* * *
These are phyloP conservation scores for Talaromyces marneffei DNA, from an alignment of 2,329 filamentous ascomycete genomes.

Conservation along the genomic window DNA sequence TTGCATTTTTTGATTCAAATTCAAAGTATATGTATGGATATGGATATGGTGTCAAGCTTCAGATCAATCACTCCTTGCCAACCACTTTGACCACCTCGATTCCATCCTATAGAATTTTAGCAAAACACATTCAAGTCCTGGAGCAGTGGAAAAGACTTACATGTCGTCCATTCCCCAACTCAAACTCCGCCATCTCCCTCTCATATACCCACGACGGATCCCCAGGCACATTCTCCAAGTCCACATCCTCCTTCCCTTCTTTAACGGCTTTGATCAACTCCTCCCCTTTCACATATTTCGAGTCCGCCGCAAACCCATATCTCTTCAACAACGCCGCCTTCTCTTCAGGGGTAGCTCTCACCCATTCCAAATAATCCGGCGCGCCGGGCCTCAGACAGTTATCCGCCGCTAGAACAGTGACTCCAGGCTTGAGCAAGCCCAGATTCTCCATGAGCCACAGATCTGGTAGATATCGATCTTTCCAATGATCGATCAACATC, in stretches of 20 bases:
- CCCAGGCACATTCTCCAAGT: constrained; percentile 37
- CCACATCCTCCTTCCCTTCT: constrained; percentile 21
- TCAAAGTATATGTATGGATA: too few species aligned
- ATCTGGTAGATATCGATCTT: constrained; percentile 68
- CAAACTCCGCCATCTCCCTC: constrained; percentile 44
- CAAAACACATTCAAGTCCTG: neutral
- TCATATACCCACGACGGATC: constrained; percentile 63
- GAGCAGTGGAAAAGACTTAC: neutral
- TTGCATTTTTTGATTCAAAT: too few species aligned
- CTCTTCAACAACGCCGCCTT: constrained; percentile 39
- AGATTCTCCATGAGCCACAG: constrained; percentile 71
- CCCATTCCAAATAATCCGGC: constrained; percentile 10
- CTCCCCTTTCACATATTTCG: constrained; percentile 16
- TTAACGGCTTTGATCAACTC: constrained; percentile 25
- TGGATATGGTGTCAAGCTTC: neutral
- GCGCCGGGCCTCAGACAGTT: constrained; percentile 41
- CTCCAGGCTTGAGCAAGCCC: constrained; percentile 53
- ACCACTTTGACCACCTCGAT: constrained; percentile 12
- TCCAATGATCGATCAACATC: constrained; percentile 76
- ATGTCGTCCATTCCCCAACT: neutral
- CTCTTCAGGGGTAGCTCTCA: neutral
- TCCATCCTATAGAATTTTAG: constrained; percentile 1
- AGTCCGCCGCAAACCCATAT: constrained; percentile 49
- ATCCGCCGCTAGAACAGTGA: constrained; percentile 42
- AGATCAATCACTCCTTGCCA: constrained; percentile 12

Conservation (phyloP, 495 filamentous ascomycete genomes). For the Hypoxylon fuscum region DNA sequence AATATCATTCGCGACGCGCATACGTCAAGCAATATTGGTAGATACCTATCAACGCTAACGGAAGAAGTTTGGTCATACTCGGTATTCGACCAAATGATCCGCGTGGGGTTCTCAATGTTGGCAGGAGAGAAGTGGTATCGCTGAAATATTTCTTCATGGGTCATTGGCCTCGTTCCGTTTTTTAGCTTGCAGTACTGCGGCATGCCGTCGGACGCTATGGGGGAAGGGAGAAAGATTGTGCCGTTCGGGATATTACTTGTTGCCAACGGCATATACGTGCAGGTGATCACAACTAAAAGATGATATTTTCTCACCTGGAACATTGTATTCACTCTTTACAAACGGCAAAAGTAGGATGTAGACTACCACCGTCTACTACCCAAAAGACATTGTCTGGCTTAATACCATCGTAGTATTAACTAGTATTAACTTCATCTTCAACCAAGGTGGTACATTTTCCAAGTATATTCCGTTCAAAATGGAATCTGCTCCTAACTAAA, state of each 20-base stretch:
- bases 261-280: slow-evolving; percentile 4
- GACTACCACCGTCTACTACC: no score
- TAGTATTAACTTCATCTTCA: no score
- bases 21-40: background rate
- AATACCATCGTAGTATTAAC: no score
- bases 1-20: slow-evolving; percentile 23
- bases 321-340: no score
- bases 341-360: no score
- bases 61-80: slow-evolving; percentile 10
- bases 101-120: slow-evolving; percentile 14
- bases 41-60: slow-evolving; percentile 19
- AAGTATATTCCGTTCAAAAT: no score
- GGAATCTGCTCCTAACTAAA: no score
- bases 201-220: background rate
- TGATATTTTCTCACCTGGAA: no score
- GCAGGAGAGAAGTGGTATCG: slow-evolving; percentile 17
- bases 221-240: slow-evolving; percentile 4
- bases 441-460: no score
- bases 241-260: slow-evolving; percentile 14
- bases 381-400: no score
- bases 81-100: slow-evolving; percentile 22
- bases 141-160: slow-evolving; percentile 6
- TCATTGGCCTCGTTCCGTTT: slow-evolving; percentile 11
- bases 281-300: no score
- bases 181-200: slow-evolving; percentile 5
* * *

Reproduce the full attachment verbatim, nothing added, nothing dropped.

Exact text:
These are phyloP conservation scores for Talaromyces marneffei DNA, from an alignment of 2,329 filamentous ascomycete genomes.

Conservation along the genomic window DNA sequence TTGCATTTTTTGATTCAAATTCAAAGTATATGTATGGATATGGATATGGTGTCAAGCTTCAGATCAATCACTCCTTGCCAACCACTTTGACCACCTCGATTCCATCCTATAGAATTTTAGCAAAACACATTCAAGTCCTGGAGCAGTGGAAAAGACTTACATGTCGTCCATTCCCCAACTCAAACTCCGCCATCTCCCTCTCATATACCCACGACGGATCCCCAGGCACATTCTCCAAGTCCACATCCTCCTTCCCTTCTTTAACGGCTTTGATCAACTCCTCCCCTTTCACATATTTCGAGTCCGCCGCAAACCCATATCTCTTCAACAACGCCGCCTTCTCTTCAGGGGTAGCTCTCACCCATTCCAAATAATCCGGCGCGCCGGGCCTCAGACAGTTATCCGCCGCTAGAACAGTGACTCCAGGCTTGAGCAAGCCCAGATTCTCCATGAGCCACAGATCTGGTAGATATCGATCTTTCCAATGATCGATCAACATC, in stretches of 20 bases:
- CCCAGGCACATTCTCCAAGT: constrained; percentile 37
- CCACATCCTCCTTCCCTTCT: constrained; percentile 21
- TCAAAGTATATGTATGGATA: too few species aligned
- ATCTGGTAGATATCGATCTT: constrained; percentile 68
- CAAACTCCGCCATCTCCCTC: constrained; percentile 44
- CAAAACACATTCAAGTCCTG: neutral
- TCATATACCCACGACGGATC: constrained; percentile 63
- GAGCAGTGGAAAAGACTTAC: neutral
- TTGCATTTTTTGATTCAAAT: too few species aligned
- CTCTTCAACAACGCCGCCTT: constrained; percentile 39
- AGATTCTCCATGAGCCACAG: constrained; percentile 71
- CCCATTCCAAATAATCCGGC: constrained; percentile 10
- CTCCCCTTTCACATATTTCG: constrained; percentile 16
- TTAACGGCTTTGATCAACTC: constrained; percentile 25
- TGGATATGGTGTCAAGCTTC: neutral
- GCGCCGGGCCTCAGACAGTT: constrained; percentile 41
- CTCCAGGCTTGAGCAAGCCC: constrained; percentile 53
- ACCACTTTGACCACCTCGAT: constrained; percentile 12
- TCCAATGATCGATCAACATC: constrained; percentile 76
- ATGTCGTCCATTCCCCAACT: neutral
- CTCTTCAGGGGTAGCTCTCA: neutral
- TCCATCCTATAGAATTTTAG: constrained; percentile 1
- AGTCCGCCGCAAACCCATAT: constrained; percentile 49
- ATCCGCCGCTAGAACAGTGA: constrained; percentile 42
- AGATCAATCACTCCTTGCCA: constrained; percentile 12

Conservation (phyloP, 495 filamentous ascomycete genomes). For the Hypoxylon fuscum region DNA sequence AATATCATTCGCGACGCGCATACGTCAAGCAATATTGGTAGATACCTATCAACGCTAACGGAAGAAGTTTGGTCATACTCGGTATTCGACCAAATGATCCGCGTGGGGTTCTCAATGTTGGCAGGAGAGAAGTGGTATCGCTGAAATATTTCTTCATGGGTCATTGGCCTCGTTCCGTTTTTTAGCTTGCAGTACTGCGGCATGCCGTCGGACGCTATGGGGGAAGGGAGAAAGATTGTGCCGTTCGGGATATTACTTGTTGCCAACGGCATATACGTGCAGGTGATCACAACTAAAAGATGATATTTTCTCACCTGGAACATTGTATTCACTCTTTACAAACGGCAAAAGTAGGATGTAGACTACCACCGTCTACTACCCAAAAGACATTGTCTGGCTTAATACCATCGTAGTATTAACTAGTATTAACTTCATCTTCAACCAAGGTGGTACATTTTCCAAGTATATTCCGTTCAAAATGGAATCTGCTCCTAACTAAA, state of each 20-base stretch:
- bases 261-280: slow-evolving; percentile 4
- GACTACCACCGTCTACTACC: no score
- TAGTATTAACTTCATCTTCA: no score
- bases 21-40: background rate
- AATACCATCGTAGTATTAAC: no score
- bases 1-20: slow-evolving; percentile 23
- bases 321-340: no score
- bases 341-360: no score
- bases 61-80: slow-evolving; percentile 10
- bases 101-120: slow-evolving; percentile 14
- bases 41-60: slow-evolving; percentile 19
- AAGTATATTCCGTTCAAAAT: no score
- GGAATCTGCTCCTAACTAAA: no score
- bases 201-220: background rate
- TGATATTTTCTCACCTGGAA: no score
- GCAGGAGAGAAGTGGTATCG: slow-evolving; percentile 17
- bases 221-240: slow-evolving; percentile 4
- bases 441-460: no score
- bases 241-260: slow-evolving; percentile 14
- bases 381-400: no score
- bases 81-100: slow-evolving; percentile 22
- bases 141-160: slow-evolving; percentile 6
- TCATTGGCCTCGTTCCGTTT: slow-evolving; percentile 11
- bases 281-300: no score
- bases 181-200: slow-evolving; percentile 5